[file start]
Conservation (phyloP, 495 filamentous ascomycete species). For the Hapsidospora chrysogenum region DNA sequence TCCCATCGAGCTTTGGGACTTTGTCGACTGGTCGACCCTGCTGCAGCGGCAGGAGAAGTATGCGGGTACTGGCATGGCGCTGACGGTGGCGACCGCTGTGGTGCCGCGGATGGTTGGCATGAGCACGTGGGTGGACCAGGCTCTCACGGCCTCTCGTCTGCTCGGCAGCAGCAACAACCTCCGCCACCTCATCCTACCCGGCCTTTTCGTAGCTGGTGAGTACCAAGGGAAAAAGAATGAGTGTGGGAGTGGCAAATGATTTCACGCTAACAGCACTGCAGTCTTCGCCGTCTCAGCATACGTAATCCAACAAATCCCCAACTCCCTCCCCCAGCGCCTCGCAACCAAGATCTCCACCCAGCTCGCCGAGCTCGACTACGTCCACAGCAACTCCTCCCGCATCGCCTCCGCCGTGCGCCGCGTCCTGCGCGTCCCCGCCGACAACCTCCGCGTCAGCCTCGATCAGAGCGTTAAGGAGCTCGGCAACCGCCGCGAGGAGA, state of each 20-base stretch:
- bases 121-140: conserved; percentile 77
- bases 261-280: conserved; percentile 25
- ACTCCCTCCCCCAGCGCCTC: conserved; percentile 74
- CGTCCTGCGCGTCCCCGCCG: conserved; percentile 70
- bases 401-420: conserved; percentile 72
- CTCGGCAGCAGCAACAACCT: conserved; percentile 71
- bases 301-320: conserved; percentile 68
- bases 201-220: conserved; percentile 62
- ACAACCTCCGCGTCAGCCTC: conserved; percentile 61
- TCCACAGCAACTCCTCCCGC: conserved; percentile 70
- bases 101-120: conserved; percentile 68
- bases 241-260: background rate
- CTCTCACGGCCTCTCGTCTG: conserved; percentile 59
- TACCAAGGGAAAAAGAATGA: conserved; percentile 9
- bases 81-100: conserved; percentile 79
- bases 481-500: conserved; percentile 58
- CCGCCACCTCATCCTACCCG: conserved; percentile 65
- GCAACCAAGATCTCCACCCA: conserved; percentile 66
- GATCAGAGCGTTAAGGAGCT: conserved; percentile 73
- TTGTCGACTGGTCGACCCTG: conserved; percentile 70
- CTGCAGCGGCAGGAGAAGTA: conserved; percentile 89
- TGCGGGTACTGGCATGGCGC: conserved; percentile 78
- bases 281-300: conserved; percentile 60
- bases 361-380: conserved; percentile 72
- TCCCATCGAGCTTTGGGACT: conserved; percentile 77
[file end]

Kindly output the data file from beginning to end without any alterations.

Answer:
Conservation (phyloP, 495 filamentous ascomycete species). For the Hapsidospora chrysogenum region DNA sequence TCCCATCGAGCTTTGGGACTTTGTCGACTGGTCGACCCTGCTGCAGCGGCAGGAGAAGTATGCGGGTACTGGCATGGCGCTGACGGTGGCGACCGCTGTGGTGCCGCGGATGGTTGGCATGAGCACGTGGGTGGACCAGGCTCTCACGGCCTCTCGTCTGCTCGGCAGCAGCAACAACCTCCGCCACCTCATCCTACCCGGCCTTTTCGTAGCTGGTGAGTACCAAGGGAAAAAGAATGAGTGTGGGAGTGGCAAATGATTTCACGCTAACAGCACTGCAGTCTTCGCCGTCTCAGCATACGTAATCCAACAAATCCCCAACTCCCTCCCCCAGCGCCTCGCAACCAAGATCTCCACCCAGCTCGCCGAGCTCGACTACGTCCACAGCAACTCCTCCCGCATCGCCTCCGCCGTGCGCCGCGTCCTGCGCGTCCCCGCCGACAACCTCCGCGTCAGCCTCGATCAGAGCGTTAAGGAGCTCGGCAACCGCCGCGAGGAGA, state of each 20-base stretch:
- bases 121-140: conserved; percentile 77
- bases 261-280: conserved; percentile 25
- ACTCCCTCCCCCAGCGCCTC: conserved; percentile 74
- CGTCCTGCGCGTCCCCGCCG: conserved; percentile 70
- bases 401-420: conserved; percentile 72
- CTCGGCAGCAGCAACAACCT: conserved; percentile 71
- bases 301-320: conserved; percentile 68
- bases 201-220: conserved; percentile 62
- ACAACCTCCGCGTCAGCCTC: conserved; percentile 61
- TCCACAGCAACTCCTCCCGC: conserved; percentile 70
- bases 101-120: conserved; percentile 68
- bases 241-260: background rate
- CTCTCACGGCCTCTCGTCTG: conserved; percentile 59
- TACCAAGGGAAAAAGAATGA: conserved; percentile 9
- bases 81-100: conserved; percentile 79
- bases 481-500: conserved; percentile 58
- CCGCCACCTCATCCTACCCG: conserved; percentile 65
- GCAACCAAGATCTCCACCCA: conserved; percentile 66
- GATCAGAGCGTTAAGGAGCT: conserved; percentile 73
- TTGTCGACTGGTCGACCCTG: conserved; percentile 70
- CTGCAGCGGCAGGAGAAGTA: conserved; percentile 89
- TGCGGGTACTGGCATGGCGC: conserved; percentile 78
- bases 281-300: conserved; percentile 60
- bases 361-380: conserved; percentile 72
- TCCCATCGAGCTTTGGGACT: conserved; percentile 77